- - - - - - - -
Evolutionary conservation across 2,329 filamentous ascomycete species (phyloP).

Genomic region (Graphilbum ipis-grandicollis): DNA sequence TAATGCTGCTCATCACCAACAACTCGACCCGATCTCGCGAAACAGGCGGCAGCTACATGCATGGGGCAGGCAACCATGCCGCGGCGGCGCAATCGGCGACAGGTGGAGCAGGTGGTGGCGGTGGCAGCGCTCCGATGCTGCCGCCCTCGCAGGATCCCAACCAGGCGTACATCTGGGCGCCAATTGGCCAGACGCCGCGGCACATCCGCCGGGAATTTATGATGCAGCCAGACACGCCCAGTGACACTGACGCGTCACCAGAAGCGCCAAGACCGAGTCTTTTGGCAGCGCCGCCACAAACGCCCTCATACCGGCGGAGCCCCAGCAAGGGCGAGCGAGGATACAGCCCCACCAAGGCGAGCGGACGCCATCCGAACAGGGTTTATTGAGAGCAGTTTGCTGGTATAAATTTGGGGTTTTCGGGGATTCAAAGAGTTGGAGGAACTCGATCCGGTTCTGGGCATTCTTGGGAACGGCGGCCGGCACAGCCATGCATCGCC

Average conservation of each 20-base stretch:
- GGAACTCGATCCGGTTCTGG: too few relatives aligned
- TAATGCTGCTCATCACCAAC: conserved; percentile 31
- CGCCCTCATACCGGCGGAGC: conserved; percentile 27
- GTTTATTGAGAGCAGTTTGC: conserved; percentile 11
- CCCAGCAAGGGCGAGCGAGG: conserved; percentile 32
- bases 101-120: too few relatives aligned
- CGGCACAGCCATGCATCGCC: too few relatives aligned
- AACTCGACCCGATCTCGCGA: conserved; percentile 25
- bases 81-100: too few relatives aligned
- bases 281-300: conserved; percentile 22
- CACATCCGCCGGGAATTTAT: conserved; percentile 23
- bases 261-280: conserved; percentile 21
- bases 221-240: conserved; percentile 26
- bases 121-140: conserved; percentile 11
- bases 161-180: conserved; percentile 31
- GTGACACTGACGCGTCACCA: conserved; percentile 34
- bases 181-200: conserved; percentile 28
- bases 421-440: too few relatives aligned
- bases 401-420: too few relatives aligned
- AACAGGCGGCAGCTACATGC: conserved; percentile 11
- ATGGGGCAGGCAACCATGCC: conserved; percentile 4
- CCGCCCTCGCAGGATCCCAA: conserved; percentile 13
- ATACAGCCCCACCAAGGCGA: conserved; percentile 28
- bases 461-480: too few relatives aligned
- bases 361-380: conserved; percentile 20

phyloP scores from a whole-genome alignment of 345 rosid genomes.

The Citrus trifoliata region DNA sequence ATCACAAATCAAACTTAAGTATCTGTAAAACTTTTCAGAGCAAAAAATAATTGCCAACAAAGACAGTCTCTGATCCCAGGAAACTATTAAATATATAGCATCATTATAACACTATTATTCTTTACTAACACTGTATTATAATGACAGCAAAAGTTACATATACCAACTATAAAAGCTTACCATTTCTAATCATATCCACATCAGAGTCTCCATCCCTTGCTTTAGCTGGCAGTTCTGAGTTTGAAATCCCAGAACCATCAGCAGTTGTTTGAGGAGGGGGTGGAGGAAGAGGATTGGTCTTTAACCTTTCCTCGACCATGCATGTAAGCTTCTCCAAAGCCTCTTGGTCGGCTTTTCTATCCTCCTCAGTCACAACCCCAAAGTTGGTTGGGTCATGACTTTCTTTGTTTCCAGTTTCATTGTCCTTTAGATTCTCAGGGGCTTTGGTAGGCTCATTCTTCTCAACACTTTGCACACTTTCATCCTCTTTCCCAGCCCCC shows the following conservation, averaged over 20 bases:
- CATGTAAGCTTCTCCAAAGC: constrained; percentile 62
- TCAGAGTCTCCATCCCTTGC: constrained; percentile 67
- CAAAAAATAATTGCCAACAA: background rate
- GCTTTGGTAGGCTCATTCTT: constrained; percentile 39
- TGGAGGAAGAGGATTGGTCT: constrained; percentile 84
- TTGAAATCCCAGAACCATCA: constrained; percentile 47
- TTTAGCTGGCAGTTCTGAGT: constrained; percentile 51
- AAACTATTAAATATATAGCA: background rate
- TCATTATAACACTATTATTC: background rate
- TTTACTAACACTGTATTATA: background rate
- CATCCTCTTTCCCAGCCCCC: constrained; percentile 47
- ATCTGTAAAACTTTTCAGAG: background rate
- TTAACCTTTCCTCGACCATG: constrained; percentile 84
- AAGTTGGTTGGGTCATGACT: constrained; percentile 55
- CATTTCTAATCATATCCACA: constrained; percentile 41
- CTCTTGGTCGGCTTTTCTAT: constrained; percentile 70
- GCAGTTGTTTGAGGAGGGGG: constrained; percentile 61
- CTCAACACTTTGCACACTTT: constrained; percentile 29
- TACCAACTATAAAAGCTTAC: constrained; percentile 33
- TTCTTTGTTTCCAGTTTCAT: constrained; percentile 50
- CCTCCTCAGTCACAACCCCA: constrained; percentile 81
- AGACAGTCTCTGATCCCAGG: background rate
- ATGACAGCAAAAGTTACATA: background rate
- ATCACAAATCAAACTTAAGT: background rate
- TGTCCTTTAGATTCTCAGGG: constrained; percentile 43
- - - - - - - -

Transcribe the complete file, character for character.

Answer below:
Evolutionary conservation across 2,329 filamentous ascomycete species (phyloP).

Genomic region (Graphilbum ipis-grandicollis): DNA sequence TAATGCTGCTCATCACCAACAACTCGACCCGATCTCGCGAAACAGGCGGCAGCTACATGCATGGGGCAGGCAACCATGCCGCGGCGGCGCAATCGGCGACAGGTGGAGCAGGTGGTGGCGGTGGCAGCGCTCCGATGCTGCCGCCCTCGCAGGATCCCAACCAGGCGTACATCTGGGCGCCAATTGGCCAGACGCCGCGGCACATCCGCCGGGAATTTATGATGCAGCCAGACACGCCCAGTGACACTGACGCGTCACCAGAAGCGCCAAGACCGAGTCTTTTGGCAGCGCCGCCACAAACGCCCTCATACCGGCGGAGCCCCAGCAAGGGCGAGCGAGGATACAGCCCCACCAAGGCGAGCGGACGCCATCCGAACAGGGTTTATTGAGAGCAGTTTGCTGGTATAAATTTGGGGTTTTCGGGGATTCAAAGAGTTGGAGGAACTCGATCCGGTTCTGGGCATTCTTGGGAACGGCGGCCGGCACAGCCATGCATCGCC

Average conservation of each 20-base stretch:
- GGAACTCGATCCGGTTCTGG: too few relatives aligned
- TAATGCTGCTCATCACCAAC: conserved; percentile 31
- CGCCCTCATACCGGCGGAGC: conserved; percentile 27
- GTTTATTGAGAGCAGTTTGC: conserved; percentile 11
- CCCAGCAAGGGCGAGCGAGG: conserved; percentile 32
- bases 101-120: too few relatives aligned
- CGGCACAGCCATGCATCGCC: too few relatives aligned
- AACTCGACCCGATCTCGCGA: conserved; percentile 25
- bases 81-100: too few relatives aligned
- bases 281-300: conserved; percentile 22
- CACATCCGCCGGGAATTTAT: conserved; percentile 23
- bases 261-280: conserved; percentile 21
- bases 221-240: conserved; percentile 26
- bases 121-140: conserved; percentile 11
- bases 161-180: conserved; percentile 31
- GTGACACTGACGCGTCACCA: conserved; percentile 34
- bases 181-200: conserved; percentile 28
- bases 421-440: too few relatives aligned
- bases 401-420: too few relatives aligned
- AACAGGCGGCAGCTACATGC: conserved; percentile 11
- ATGGGGCAGGCAACCATGCC: conserved; percentile 4
- CCGCCCTCGCAGGATCCCAA: conserved; percentile 13
- ATACAGCCCCACCAAGGCGA: conserved; percentile 28
- bases 461-480: too few relatives aligned
- bases 361-380: conserved; percentile 20

phyloP scores from a whole-genome alignment of 345 rosid genomes.

The Citrus trifoliata region DNA sequence ATCACAAATCAAACTTAAGTATCTGTAAAACTTTTCAGAGCAAAAAATAATTGCCAACAAAGACAGTCTCTGATCCCAGGAAACTATTAAATATATAGCATCATTATAACACTATTATTCTTTACTAACACTGTATTATAATGACAGCAAAAGTTACATATACCAACTATAAAAGCTTACCATTTCTAATCATATCCACATCAGAGTCTCCATCCCTTGCTTTAGCTGGCAGTTCTGAGTTTGAAATCCCAGAACCATCAGCAGTTGTTTGAGGAGGGGGTGGAGGAAGAGGATTGGTCTTTAACCTTTCCTCGACCATGCATGTAAGCTTCTCCAAAGCCTCTTGGTCGGCTTTTCTATCCTCCTCAGTCACAACCCCAAAGTTGGTTGGGTCATGACTTTCTTTGTTTCCAGTTTCATTGTCCTTTAGATTCTCAGGGGCTTTGGTAGGCTCATTCTTCTCAACACTTTGCACACTTTCATCCTCTTTCCCAGCCCCC shows the following conservation, averaged over 20 bases:
- CATGTAAGCTTCTCCAAAGC: constrained; percentile 62
- TCAGAGTCTCCATCCCTTGC: constrained; percentile 67
- CAAAAAATAATTGCCAACAA: background rate
- GCTTTGGTAGGCTCATTCTT: constrained; percentile 39
- TGGAGGAAGAGGATTGGTCT: constrained; percentile 84
- TTGAAATCCCAGAACCATCA: constrained; percentile 47
- TTTAGCTGGCAGTTCTGAGT: constrained; percentile 51
- AAACTATTAAATATATAGCA: background rate
- TCATTATAACACTATTATTC: background rate
- TTTACTAACACTGTATTATA: background rate
- CATCCTCTTTCCCAGCCCCC: constrained; percentile 47
- ATCTGTAAAACTTTTCAGAG: background rate
- TTAACCTTTCCTCGACCATG: constrained; percentile 84
- AAGTTGGTTGGGTCATGACT: constrained; percentile 55
- CATTTCTAATCATATCCACA: constrained; percentile 41
- CTCTTGGTCGGCTTTTCTAT: constrained; percentile 70
- GCAGTTGTTTGAGGAGGGGG: constrained; percentile 61
- CTCAACACTTTGCACACTTT: constrained; percentile 29
- TACCAACTATAAAAGCTTAC: constrained; percentile 33
- TTCTTTGTTTCCAGTTTCAT: constrained; percentile 50
- CCTCCTCAGTCACAACCCCA: constrained; percentile 81
- AGACAGTCTCTGATCCCAGG: background rate
- ATGACAGCAAAAGTTACATA: background rate
- ATCACAAATCAAACTTAAGT: background rate
- TGTCCTTTAGATTCTCAGGG: constrained; percentile 43